Costa RicaUNESCO

Costa Rica UNESCO World Heritage Sites

Costa Rica has several UNESCO World Heritage Sites that showcase the country’s rich biodiversity and cultural heritage. Please note that new sites may have been designated or changes may have occurred since then. Here is a list of UNESCO World Heritage Sites in Costa Rica, along with brief explanations of their significance:

Cocos Island National Park (1997)

Cocos Island National Park is located in the Pacific Ocean, approximately 550 kilometers off the coast of Costa Rica. The island is recognized for its unique marine biodiversity, including large pelagic species such as sharks and rays. The waters surrounding Cocos Island are a crucial habitat for marine life, and the site is a popular destination for divers and researchers.

Area de Conservación Guanacaste (1999)

The Area de Conservación Guanacaste is a diverse conservation area that encompasses a variety of ecosystems, from lowland tropical forests to cloud forests. The site is home to a wide range of plant and animal species, including endangered species such as jaguars and tapirs. The area represents successful conservation efforts and the restoration of degraded ecosystems.

Talamanca Range-La Amistad Reserves / La Amistad National Park (1983, 1990)

The Talamanca Range-La Amistad Reserves / La Amistad National Park is a transboundary site shared with Panama. It includes a series of protected areas and forests that are vital for maintaining biodiversity in Central America. The park is home to diverse ecosystems, including cloud forests, paramo, and lowland tropical forests. The site is significant for the conservation of endangered species and the protection of critical habitats.

Precolumbian Chiefdom Settlements with Stone Spheres of the Diquís (2014)

The property includes four archaeological sites located in the Diquís Delta in southern Costa Rica, which are considered unique examples of the complex social, economic and political systems of the period AD 500–1500. They contain artificial mounds, paved areas, burial sites and, most significantly, a collection of stone spheres, between 0.7 m and 2.57 m in diameter, whose meaning, use and production remain largely a mystery. The spheres are distinctive for their perfection, number, size and density, and placement in original locations. Their preservation from the looting that befell the vast majority of archaeological sites in Costa Rica has been attributed to the thick layers of sediment that kept them buried for centuries.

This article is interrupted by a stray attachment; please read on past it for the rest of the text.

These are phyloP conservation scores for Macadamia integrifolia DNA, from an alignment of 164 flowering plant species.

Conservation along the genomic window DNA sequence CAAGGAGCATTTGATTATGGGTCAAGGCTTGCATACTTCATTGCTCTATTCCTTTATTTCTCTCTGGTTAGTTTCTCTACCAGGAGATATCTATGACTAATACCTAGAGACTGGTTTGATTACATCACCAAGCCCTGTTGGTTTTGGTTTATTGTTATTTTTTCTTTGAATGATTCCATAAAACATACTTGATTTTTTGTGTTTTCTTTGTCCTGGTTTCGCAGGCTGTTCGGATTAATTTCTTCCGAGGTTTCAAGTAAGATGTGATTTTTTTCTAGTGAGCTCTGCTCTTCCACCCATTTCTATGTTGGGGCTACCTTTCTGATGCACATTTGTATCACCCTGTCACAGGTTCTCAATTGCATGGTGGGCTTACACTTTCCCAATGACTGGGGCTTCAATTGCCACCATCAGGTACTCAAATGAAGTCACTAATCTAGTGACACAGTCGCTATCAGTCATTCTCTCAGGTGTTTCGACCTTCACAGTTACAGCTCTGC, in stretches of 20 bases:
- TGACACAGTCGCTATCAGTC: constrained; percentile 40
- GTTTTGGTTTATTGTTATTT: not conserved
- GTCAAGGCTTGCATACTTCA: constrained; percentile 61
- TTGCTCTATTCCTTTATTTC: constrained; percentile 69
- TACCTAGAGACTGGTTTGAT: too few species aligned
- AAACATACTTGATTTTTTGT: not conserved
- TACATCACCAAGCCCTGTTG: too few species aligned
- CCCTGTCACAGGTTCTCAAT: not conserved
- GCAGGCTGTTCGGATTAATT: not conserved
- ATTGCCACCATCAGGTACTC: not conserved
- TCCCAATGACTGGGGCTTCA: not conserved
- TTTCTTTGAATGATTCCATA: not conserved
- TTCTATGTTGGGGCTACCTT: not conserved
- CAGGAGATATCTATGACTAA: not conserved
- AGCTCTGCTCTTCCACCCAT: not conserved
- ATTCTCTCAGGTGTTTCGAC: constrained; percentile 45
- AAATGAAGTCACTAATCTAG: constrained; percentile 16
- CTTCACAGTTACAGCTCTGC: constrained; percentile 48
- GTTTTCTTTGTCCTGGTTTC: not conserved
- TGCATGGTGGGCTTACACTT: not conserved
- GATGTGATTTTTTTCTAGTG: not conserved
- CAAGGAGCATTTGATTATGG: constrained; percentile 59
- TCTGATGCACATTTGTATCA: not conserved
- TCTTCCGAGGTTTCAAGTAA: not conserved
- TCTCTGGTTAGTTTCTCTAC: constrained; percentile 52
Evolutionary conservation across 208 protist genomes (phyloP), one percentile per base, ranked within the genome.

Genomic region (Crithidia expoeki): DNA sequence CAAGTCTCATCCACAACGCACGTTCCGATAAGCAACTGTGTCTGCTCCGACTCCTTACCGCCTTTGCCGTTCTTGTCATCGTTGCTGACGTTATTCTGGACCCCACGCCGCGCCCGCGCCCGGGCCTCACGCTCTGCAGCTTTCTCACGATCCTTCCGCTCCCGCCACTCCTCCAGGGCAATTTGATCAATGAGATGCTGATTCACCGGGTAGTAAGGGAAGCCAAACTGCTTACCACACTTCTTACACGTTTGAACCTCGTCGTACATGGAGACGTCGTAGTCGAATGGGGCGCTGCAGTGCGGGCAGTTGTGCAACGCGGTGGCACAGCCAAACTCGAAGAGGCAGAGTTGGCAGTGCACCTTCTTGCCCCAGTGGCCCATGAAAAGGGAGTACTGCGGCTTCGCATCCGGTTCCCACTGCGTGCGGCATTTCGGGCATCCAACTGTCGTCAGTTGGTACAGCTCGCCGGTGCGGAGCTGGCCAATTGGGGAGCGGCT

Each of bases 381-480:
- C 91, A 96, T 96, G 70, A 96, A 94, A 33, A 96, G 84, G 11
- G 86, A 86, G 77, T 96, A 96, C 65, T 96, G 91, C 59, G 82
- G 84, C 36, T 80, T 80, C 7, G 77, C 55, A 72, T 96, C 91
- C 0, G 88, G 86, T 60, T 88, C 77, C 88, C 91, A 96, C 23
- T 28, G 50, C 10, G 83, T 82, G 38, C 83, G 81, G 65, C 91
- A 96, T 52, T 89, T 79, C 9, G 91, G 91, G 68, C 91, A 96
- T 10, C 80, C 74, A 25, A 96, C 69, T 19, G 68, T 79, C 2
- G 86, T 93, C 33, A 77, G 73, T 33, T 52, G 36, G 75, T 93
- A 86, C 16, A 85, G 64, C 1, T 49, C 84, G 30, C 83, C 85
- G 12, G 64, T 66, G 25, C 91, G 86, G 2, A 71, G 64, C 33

Costa Rica’s UNESCO World Heritage Sites highlight the country’s commitment to conservation and the protection of its unique natural ecosystems. From the marine biodiversity of Cocos Island to the diverse landscapes of the Talamanca Range-La Amistad Reserves, these sites contribute to global efforts to safeguard biological diversity and promote sustainable practices. The recognition by UNESCO underscores the importance of these areas and encourages continued efforts to preserve Costa Rica’s environmental and cultural treasures.

More information and reviews:

.- Official page Costa Rica: UNESCO World Heritage Sites Link here.
.- -Costa Rica: UNESCO World Heritage Sites Link here.
.- – Costa Rica: UNESCO World Heritage Sites Link here.
.- Feature Imagen by Canva Link here.


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